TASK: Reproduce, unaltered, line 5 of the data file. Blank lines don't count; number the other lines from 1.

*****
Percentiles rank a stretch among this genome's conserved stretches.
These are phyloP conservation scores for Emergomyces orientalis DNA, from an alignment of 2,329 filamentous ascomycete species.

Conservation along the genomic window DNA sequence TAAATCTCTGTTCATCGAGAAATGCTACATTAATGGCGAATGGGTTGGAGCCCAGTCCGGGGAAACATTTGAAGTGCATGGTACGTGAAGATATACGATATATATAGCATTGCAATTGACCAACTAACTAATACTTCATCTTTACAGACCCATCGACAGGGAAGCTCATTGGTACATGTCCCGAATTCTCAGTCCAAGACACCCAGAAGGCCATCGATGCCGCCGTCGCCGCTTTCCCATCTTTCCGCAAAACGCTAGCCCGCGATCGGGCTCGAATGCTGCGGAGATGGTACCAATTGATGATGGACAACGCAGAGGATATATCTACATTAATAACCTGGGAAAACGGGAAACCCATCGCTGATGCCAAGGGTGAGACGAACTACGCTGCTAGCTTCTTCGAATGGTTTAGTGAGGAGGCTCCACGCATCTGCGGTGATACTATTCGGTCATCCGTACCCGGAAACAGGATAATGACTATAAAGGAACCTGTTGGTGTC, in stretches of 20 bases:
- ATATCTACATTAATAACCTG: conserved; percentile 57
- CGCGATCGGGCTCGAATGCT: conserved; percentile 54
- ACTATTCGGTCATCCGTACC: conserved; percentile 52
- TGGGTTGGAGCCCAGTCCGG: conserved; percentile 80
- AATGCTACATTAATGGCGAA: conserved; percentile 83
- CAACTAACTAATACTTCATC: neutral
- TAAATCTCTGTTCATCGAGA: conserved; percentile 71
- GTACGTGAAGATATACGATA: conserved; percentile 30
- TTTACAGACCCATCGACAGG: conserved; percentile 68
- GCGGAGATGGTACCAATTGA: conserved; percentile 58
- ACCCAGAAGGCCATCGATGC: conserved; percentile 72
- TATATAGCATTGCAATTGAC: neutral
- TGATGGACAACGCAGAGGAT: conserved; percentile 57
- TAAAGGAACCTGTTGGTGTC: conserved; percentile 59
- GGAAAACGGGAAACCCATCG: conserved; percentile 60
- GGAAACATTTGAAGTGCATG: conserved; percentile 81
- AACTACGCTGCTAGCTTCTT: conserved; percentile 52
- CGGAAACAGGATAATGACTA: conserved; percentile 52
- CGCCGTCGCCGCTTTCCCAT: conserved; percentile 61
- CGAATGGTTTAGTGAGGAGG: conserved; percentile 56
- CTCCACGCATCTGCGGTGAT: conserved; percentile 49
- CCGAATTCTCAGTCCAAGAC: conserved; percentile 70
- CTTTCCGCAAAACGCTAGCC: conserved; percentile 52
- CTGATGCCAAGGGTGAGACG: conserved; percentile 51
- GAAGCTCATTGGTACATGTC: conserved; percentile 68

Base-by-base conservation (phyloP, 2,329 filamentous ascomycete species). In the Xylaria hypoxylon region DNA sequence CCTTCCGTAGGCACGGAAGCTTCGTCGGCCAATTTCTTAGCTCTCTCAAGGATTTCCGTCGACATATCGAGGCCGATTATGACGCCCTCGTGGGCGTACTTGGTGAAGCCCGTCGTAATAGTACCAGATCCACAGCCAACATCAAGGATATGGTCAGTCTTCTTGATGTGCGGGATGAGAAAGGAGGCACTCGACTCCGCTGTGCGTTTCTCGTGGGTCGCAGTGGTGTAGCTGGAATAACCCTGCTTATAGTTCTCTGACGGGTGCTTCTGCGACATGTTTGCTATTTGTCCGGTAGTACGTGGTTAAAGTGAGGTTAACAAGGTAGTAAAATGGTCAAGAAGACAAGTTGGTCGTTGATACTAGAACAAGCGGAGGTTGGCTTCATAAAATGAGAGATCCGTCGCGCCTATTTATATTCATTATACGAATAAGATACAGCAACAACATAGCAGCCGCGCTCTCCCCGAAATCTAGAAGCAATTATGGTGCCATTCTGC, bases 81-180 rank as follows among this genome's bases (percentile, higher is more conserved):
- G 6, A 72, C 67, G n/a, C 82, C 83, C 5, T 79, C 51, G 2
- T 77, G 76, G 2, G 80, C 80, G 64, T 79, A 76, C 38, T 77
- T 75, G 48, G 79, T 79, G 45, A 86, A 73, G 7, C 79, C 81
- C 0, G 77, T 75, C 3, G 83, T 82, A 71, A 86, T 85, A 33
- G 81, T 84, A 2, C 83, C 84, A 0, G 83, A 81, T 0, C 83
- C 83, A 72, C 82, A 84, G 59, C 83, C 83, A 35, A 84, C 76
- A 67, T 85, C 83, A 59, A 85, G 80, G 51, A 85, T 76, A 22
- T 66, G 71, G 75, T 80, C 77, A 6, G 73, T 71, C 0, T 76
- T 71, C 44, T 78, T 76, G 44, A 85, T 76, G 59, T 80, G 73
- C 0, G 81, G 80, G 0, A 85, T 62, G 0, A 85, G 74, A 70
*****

- CGCGATCGGGCTCGAATGCT: conserved; percentile 54